Font: To the extent practicable, the fonts as they appear in the ABN downloaded from the CMS web site should be used. Any changes in the font type must be based solely on limitations of the notifier’s software and/or hardware. In such cases, notifiers should use alternative fonts that are easily readable, such as Arial, Arial Narrow, Times New Roman, and Courier. Font style and formatting must be maintained regardless of font type used.

Any other changes to the font, such as italics, embossing, bold, etc., should not be used since they can make the ABN more difficult to read. The font size generally should be 12 point. Titles should be 14-16 point, but insertions in blanks of the ABN can be as small as 10 point if needed. Information inserted by notifiers in the blank spaces on the ABN may be typed or legibly hand-written.

Customization: Notifiers are permitted to do some customization of ABNs, such as pre-printing information in certain blanks to promote efficiency and to ensure clarity for beneficiaries. Notifiers may develop multiple versions of the ABN specialized to common treatment scenarios, using the required language and general formatting of the ABN. Blanks (G)-(I) must be completed by the beneficiary or his/her representative when the ABN is issued and may never be pre-filled. Lettering of the blanks (A-J) should be removed prior to issuance of an ABN.

If pre-printed information is used to describe items/services and/or common reasons for noncoverage, the notifier must clearly indicate on the ABN which portions of the preprinted information are applicable to the beneficiary. For example, pre-printed items or services that are inapplicable may be crossed out, or applicable items/services may be checked off.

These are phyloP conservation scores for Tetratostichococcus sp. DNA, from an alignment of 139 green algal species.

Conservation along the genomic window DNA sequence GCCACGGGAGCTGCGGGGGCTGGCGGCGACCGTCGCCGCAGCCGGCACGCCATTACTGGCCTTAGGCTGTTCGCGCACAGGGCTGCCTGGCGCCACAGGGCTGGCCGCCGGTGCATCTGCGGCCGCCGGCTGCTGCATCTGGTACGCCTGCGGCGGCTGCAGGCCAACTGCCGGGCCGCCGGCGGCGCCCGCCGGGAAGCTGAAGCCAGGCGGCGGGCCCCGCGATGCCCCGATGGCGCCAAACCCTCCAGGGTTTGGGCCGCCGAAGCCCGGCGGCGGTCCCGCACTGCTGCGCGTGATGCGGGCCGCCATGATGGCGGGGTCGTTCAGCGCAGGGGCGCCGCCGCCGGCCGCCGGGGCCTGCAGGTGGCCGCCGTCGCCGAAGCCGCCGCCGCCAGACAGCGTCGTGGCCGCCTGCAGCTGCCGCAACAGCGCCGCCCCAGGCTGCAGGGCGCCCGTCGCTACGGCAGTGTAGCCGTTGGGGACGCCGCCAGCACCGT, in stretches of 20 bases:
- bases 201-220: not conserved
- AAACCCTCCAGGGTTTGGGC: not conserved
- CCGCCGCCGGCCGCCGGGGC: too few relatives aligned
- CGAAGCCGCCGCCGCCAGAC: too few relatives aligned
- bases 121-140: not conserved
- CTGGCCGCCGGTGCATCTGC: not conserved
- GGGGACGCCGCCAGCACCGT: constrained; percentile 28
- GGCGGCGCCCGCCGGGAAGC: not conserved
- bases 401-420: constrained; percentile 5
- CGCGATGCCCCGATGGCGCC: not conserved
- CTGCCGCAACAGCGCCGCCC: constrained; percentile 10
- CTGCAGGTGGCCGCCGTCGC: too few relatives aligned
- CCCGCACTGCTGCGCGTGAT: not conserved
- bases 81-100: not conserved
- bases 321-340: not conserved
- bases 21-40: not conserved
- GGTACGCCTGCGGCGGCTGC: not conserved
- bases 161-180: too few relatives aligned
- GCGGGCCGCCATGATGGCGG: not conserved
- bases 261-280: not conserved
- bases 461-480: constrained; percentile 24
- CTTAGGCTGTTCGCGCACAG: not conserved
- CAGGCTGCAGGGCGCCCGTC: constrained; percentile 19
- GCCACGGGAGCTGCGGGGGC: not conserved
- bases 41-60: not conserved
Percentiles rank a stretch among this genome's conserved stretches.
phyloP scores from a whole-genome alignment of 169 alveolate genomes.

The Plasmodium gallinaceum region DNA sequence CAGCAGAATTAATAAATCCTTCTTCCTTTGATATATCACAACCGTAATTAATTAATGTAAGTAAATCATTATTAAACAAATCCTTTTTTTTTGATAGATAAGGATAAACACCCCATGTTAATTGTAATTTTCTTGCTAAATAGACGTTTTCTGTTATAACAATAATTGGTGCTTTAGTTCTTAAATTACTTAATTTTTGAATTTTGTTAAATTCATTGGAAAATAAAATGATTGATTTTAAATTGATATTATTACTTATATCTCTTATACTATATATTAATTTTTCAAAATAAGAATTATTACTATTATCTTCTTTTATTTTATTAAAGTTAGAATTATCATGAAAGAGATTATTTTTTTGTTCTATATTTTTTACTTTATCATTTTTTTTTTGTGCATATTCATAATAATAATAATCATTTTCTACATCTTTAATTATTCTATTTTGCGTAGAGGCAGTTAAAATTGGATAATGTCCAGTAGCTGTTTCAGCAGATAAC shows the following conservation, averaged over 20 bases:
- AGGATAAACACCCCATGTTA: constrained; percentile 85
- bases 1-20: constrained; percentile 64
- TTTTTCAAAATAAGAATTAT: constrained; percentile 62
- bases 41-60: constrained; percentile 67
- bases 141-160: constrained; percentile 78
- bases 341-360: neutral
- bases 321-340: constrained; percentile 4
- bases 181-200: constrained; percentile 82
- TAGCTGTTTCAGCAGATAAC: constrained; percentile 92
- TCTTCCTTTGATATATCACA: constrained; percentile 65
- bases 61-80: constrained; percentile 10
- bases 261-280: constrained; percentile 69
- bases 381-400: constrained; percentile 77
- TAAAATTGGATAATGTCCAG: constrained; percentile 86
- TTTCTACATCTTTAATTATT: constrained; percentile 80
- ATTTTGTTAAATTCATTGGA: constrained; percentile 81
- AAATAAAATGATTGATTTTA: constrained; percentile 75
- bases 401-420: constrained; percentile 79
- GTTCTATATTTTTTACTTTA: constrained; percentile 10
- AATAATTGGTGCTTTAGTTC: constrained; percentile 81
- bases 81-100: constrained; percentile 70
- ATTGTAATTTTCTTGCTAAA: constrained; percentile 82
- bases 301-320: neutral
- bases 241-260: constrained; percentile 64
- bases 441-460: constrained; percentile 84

Providers who pre-print a menu of items or services may wish to list a cost estimate alongside each item or service. For example, notifiers may merge the items/service section (Blank D) with the estimated cost section (Blank F) as long as the beneficiary can clearly identify the services and related costs that may not be covered by Medicare.

Modification: The ABN may not be modified except as specifically allowed by these instructions.

Notifiers must exercise caution before adding any customizations beyond these guidelines, since changing ABNs too much could result in invalid notice and provider liability for noncovered charges. Validity judgments are generally made by Medicare contractors, usually when reviewing ABN-related claims; however, any complaints received may be investigated by contractors and/or CMS central or regional offices

Retention Requirements

The ABN must be prepared with an original and at least one copy. The beneficiary is given his/her copy of the signed and dated ABN immediately, and the notifier should retain the original ABN in the beneficiary’s record. In certain situations, such as delivery by fax, the notifier may not have access to the original document upon signing. Retention of a copy of the signed document would be acceptable in specific cases such as this.

In a case where the notifier that gives an ABN is not the entity that ultimately bills Medicare for the item or service (e.g. when a physician issues an ABN, draws a test specimen, and sends it to a laboratory for testing), the notifier must give a copy of the signed ABN to the billing entity. The copy provided must be legible and may be a carbon, fax, electronically scanned, or photo reproduction copy.

Applicable retention periods for the ABN are discussed in Chapter 1 of this manual, ยง110. In general, it is 5 years from discharge/completion of delivery of care when there are no other applicable requirements under State law. Retention is required in all cases, including those cases in which the beneficiary declined the care, refused to choose an option, or refused to sign the notice. Electronic retention of the signed paper document is acceptable. Notifiers may scan the signed paper or “wet” version of the ABN for electronic medical record retention and if desired, give the paper copy to the beneficiary.